Why People Shrink with Age and What You Can Do About It

Shrink with age
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People shrink with age, and in fact everyone experiences tiny changes in height all the time. Now a new study from a team of international experts reveals what you can do about shrinkage and your height as you get older.

How much do people shrink?

Stand up straight! Every child has probably heard those words from a parent or grandparent, and as adults it is still good advice to follow. Every time you do straighten up, however, you may be a slightly different height.

That’s because people shrink and get back “lost” height every day, according to neurologist Roger Hartl, MD, associate professor of neurological surgery and chief of spinal surgery and neurotrauma at Weill Cornell Medical College in New York City.

In an earlier article appearing in the New York Times, Hartl noted that the amount of daily height fluctuation can be as much as three-quarters of an inch. In addition to daily height changes, there is permanent shrinkage over time.

In fact, if you have noticed that your elderly relatives or friends seem to be shorter than they used to be, that’s because of degeneration of the intervertebral disks, which are mostly water. Aging processes such as poorer circulation and less ability of the disks to reabsorb fluid (which helps you get back so-called “lost” height) results in compression of the disks and as a result, shrinkage, as much as two inches (5 cm) by age 60, noted Hartl.

In the new study, which was conducted by economists from Harvard University, Peking University, and the University of Southern California, it was shown that you can make lifestyle choices as an adult that can impact your height and shrinkage. According to John Strauss, professor of economics at USC and one of the study’s authors, “The evidence shows that it is not only early-life events that are associated with how we age, but health decisions in later life as well.”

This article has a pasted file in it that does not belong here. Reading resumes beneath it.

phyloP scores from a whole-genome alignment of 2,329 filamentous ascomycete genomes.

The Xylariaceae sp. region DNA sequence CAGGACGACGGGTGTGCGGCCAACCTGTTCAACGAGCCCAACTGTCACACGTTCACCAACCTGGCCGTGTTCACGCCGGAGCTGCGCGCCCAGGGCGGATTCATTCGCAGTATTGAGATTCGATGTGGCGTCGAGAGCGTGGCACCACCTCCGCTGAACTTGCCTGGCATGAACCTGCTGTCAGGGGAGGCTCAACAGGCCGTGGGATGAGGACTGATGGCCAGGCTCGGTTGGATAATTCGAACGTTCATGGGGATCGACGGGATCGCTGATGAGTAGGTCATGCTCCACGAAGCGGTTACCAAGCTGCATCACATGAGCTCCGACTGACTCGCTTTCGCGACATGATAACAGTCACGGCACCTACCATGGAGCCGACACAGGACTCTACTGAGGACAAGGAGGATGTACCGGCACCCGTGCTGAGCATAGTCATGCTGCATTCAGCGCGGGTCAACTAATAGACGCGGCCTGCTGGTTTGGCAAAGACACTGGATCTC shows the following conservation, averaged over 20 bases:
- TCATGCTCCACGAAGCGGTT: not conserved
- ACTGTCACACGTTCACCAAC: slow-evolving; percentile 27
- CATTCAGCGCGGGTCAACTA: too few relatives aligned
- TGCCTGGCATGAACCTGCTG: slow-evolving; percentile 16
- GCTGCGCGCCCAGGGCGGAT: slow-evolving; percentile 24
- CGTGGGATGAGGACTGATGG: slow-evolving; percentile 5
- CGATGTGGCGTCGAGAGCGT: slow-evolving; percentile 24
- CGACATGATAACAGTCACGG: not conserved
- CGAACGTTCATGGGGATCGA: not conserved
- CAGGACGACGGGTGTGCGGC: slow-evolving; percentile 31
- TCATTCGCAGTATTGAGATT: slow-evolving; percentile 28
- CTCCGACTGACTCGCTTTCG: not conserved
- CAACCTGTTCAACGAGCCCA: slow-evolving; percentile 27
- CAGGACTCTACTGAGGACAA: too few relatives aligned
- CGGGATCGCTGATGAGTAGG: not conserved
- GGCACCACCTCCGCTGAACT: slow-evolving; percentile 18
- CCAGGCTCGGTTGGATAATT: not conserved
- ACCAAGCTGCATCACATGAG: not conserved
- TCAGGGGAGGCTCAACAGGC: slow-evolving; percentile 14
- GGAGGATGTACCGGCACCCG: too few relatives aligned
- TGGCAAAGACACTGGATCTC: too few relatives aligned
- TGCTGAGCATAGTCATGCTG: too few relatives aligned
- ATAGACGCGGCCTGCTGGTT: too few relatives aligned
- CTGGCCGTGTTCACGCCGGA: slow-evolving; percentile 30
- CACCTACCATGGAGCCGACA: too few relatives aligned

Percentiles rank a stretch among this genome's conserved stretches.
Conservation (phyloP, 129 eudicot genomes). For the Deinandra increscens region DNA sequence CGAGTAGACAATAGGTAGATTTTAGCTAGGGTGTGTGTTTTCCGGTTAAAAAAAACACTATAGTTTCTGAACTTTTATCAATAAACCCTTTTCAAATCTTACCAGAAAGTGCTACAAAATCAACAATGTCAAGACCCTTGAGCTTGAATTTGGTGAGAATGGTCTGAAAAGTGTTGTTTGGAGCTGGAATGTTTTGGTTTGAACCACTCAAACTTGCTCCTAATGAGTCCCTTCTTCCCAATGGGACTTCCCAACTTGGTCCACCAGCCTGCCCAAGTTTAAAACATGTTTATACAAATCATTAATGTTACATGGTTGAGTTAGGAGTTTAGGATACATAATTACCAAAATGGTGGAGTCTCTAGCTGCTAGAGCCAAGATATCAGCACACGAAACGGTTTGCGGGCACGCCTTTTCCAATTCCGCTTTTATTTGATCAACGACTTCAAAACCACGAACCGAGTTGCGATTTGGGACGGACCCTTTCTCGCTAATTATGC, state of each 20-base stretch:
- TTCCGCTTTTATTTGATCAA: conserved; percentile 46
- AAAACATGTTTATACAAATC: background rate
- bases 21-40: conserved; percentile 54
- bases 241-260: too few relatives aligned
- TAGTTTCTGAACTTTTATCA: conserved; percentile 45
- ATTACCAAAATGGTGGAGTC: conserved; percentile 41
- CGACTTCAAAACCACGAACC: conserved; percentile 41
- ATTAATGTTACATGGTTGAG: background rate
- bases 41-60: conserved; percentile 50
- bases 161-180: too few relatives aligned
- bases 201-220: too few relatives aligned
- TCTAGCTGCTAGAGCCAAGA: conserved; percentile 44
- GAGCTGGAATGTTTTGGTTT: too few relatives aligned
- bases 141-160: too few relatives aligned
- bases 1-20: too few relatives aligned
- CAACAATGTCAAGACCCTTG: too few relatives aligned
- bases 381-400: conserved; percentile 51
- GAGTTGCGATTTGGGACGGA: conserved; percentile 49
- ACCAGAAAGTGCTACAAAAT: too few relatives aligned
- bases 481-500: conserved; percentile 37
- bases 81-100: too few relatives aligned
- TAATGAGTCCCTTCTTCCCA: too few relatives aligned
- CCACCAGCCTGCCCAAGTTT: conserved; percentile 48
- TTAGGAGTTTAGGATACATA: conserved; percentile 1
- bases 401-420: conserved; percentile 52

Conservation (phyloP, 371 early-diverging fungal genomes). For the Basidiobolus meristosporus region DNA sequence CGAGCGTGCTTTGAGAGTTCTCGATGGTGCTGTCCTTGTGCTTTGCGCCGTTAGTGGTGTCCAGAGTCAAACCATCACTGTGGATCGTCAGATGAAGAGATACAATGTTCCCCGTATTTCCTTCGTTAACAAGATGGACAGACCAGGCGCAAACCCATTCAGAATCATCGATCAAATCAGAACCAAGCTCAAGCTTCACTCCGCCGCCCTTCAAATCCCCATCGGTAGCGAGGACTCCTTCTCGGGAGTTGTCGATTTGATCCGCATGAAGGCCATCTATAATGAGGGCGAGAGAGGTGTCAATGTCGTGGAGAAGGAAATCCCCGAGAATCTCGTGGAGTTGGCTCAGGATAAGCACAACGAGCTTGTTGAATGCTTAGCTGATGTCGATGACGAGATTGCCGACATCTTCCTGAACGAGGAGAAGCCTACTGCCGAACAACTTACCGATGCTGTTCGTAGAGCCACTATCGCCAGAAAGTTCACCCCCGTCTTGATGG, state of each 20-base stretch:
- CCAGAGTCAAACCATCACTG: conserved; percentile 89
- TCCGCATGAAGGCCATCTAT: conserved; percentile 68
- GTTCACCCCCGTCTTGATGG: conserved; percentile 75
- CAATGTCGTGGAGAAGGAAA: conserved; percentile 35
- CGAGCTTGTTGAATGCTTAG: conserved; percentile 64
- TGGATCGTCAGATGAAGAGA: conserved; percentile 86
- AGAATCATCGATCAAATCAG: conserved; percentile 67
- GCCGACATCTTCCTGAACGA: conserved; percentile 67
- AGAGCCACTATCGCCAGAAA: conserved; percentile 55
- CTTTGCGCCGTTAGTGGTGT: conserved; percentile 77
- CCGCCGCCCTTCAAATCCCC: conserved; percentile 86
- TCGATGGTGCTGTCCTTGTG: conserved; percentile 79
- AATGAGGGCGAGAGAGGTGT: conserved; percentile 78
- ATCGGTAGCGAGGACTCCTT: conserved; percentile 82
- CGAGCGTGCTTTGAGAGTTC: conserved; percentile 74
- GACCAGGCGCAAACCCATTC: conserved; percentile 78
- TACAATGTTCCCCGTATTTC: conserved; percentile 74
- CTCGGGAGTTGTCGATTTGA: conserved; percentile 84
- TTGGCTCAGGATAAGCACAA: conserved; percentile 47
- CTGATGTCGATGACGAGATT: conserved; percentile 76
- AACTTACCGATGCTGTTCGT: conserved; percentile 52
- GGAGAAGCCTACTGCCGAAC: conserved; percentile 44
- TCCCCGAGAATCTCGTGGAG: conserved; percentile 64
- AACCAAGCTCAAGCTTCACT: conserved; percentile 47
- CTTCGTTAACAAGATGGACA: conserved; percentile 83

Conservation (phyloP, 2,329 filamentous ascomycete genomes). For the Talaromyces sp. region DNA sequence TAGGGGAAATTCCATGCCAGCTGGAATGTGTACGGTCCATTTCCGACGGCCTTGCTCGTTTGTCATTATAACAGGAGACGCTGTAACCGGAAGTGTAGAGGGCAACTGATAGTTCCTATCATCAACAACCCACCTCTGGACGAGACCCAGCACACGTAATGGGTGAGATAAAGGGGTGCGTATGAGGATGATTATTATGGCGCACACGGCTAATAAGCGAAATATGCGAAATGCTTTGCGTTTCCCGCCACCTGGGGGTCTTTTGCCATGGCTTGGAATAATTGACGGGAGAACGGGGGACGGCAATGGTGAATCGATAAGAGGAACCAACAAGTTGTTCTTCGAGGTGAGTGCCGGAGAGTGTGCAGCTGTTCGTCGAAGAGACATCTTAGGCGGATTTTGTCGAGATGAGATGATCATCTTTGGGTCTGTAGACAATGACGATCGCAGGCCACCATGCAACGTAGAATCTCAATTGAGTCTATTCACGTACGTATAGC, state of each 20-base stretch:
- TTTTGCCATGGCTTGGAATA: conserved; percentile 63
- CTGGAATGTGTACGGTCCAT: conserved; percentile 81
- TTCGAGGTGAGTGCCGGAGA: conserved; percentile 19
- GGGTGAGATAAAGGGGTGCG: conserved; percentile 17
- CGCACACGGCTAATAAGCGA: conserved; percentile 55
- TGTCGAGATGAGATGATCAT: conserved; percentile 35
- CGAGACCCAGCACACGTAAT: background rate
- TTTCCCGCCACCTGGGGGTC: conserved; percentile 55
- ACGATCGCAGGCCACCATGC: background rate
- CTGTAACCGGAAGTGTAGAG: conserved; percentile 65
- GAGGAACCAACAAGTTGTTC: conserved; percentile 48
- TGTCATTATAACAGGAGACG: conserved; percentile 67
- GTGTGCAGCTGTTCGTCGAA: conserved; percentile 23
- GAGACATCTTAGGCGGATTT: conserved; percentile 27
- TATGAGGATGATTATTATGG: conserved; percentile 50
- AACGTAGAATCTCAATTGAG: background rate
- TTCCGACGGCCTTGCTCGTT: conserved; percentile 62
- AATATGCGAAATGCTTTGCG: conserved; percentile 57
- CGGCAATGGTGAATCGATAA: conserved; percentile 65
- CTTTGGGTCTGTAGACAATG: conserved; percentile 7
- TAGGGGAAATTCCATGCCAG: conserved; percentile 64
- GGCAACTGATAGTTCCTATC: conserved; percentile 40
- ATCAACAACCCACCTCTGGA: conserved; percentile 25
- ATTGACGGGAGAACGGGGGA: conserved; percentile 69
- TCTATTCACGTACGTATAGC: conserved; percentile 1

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The authors examined data from 17,708 adults starting at age 45 and studied loss of height as people age. This study is important, as it offers information on human aging in the most rapidly aging and most populated country in the world. Data were from the China Health and Retirement Longitudinal Study.

Here are some of their findings about shrinkage as people age:

  • People who shrunk the most were also more likely to have cognitive difficulties, such as poorer short-term memory or difficulties with basic math
  • City dwellers lost less height than did people who lived in rural areas
  • Education matters: people who were illiterate shrunk more than did people who finished school
  • Average overall amount of height lost was 3.3 centimeters for men and 3.8 centimeters for women

Co-investigator Geert Ridder, of USC, explained that “Some of adult health might be determined by childhood circumstances, but people shrink differentially, and that shrinkage is also a measure of adult health conditions.” Factors that can affect shrinkage include diet, exercise, smoking, and the presence of arthritis, osteoporosis, and inflammation of the spine.

Dr. Hartl emphasized that circumstances that cause interference with microcirculation to the disks, such as obesity, diabetes, and smoking should be avoided, and that activities such as aerobic exercise and a healthful balanced diet can help promote disk health and thus help prevent shrinkage.

Although the study was conducted in China and therefore there are cultural and socioeconomic differences with Western societies, people everywhere lose height as they grow older. Adults can make lifestyle choices every day that can have an impact on the fact that people shrink with age.

Sources:
Huang W et al. Health, height, height shrinkage, and SES at older ages: evidence from China. American Economic Journal 2013; 5(2): 86
New York Times: Thinking about shrinkage.

Image: Morguefile

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